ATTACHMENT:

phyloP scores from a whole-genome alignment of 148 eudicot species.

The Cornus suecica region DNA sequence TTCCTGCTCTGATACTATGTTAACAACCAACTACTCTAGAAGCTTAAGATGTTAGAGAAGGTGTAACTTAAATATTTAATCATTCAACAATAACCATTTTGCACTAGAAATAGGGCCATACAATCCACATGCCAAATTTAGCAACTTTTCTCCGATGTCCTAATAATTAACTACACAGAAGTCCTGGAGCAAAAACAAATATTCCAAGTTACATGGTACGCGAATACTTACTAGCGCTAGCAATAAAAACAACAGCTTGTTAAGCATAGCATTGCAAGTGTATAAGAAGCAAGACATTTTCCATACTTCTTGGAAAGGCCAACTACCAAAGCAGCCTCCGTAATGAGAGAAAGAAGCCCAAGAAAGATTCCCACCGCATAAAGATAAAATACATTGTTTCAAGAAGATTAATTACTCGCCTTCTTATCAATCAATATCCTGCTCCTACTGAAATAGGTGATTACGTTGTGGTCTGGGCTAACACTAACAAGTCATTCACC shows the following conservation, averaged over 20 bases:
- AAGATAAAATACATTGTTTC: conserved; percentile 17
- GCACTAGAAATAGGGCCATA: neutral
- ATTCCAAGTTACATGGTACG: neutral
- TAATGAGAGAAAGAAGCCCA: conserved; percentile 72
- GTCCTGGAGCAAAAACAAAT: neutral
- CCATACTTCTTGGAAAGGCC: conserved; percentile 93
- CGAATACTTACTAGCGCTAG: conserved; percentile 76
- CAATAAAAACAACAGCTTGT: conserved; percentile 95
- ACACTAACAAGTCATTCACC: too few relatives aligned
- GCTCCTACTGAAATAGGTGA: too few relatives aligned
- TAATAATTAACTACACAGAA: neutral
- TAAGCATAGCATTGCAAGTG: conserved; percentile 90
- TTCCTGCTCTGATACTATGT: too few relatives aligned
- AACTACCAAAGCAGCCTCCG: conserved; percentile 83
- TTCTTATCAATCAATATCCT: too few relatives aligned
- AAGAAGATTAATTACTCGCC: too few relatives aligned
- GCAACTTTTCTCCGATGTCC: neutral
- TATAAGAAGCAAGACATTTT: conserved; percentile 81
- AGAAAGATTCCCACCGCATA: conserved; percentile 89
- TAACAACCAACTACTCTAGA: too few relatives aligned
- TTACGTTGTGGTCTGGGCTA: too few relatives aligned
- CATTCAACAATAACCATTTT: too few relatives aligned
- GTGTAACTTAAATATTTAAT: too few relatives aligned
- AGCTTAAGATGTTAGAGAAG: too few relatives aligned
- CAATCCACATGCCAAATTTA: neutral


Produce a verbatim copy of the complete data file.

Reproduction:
phyloP scores from a whole-genome alignment of 148 eudicot species.

The Cornus suecica region DNA sequence TTCCTGCTCTGATACTATGTTAACAACCAACTACTCTAGAAGCTTAAGATGTTAGAGAAGGTGTAACTTAAATATTTAATCATTCAACAATAACCATTTTGCACTAGAAATAGGGCCATACAATCCACATGCCAAATTTAGCAACTTTTCTCCGATGTCCTAATAATTAACTACACAGAAGTCCTGGAGCAAAAACAAATATTCCAAGTTACATGGTACGCGAATACTTACTAGCGCTAGCAATAAAAACAACAGCTTGTTAAGCATAGCATTGCAAGTGTATAAGAAGCAAGACATTTTCCATACTTCTTGGAAAGGCCAACTACCAAAGCAGCCTCCGTAATGAGAGAAAGAAGCCCAAGAAAGATTCCCACCGCATAAAGATAAAATACATTGTTTCAAGAAGATTAATTACTCGCCTTCTTATCAATCAATATCCTGCTCCTACTGAAATAGGTGATTACGTTGTGGTCTGGGCTAACACTAACAAGTCATTCACC shows the following conservation, averaged over 20 bases:
- AAGATAAAATACATTGTTTC: conserved; percentile 17
- GCACTAGAAATAGGGCCATA: neutral
- ATTCCAAGTTACATGGTACG: neutral
- TAATGAGAGAAAGAAGCCCA: conserved; percentile 72
- GTCCTGGAGCAAAAACAAAT: neutral
- CCATACTTCTTGGAAAGGCC: conserved; percentile 93
- CGAATACTTACTAGCGCTAG: conserved; percentile 76
- CAATAAAAACAACAGCTTGT: conserved; percentile 95
- ACACTAACAAGTCATTCACC: too few relatives aligned
- GCTCCTACTGAAATAGGTGA: too few relatives aligned
- TAATAATTAACTACACAGAA: neutral
- TAAGCATAGCATTGCAAGTG: conserved; percentile 90
- TTCCTGCTCTGATACTATGT: too few relatives aligned
- AACTACCAAAGCAGCCTCCG: conserved; percentile 83
- TTCTTATCAATCAATATCCT: too few relatives aligned
- AAGAAGATTAATTACTCGCC: too few relatives aligned
- GCAACTTTTCTCCGATGTCC: neutral
- TATAAGAAGCAAGACATTTT: conserved; percentile 81
- AGAAAGATTCCCACCGCATA: conserved; percentile 89
- TAACAACCAACTACTCTAGA: too few relatives aligned
- TTACGTTGTGGTCTGGGCTA: too few relatives aligned
- CATTCAACAATAACCATTTT: too few relatives aligned
- GTGTAACTTAAATATTTAAT: too few relatives aligned
- AGCTTAAGATGTTAGAGAAG: too few relatives aligned
- CAATCCACATGCCAAATTTA: neutral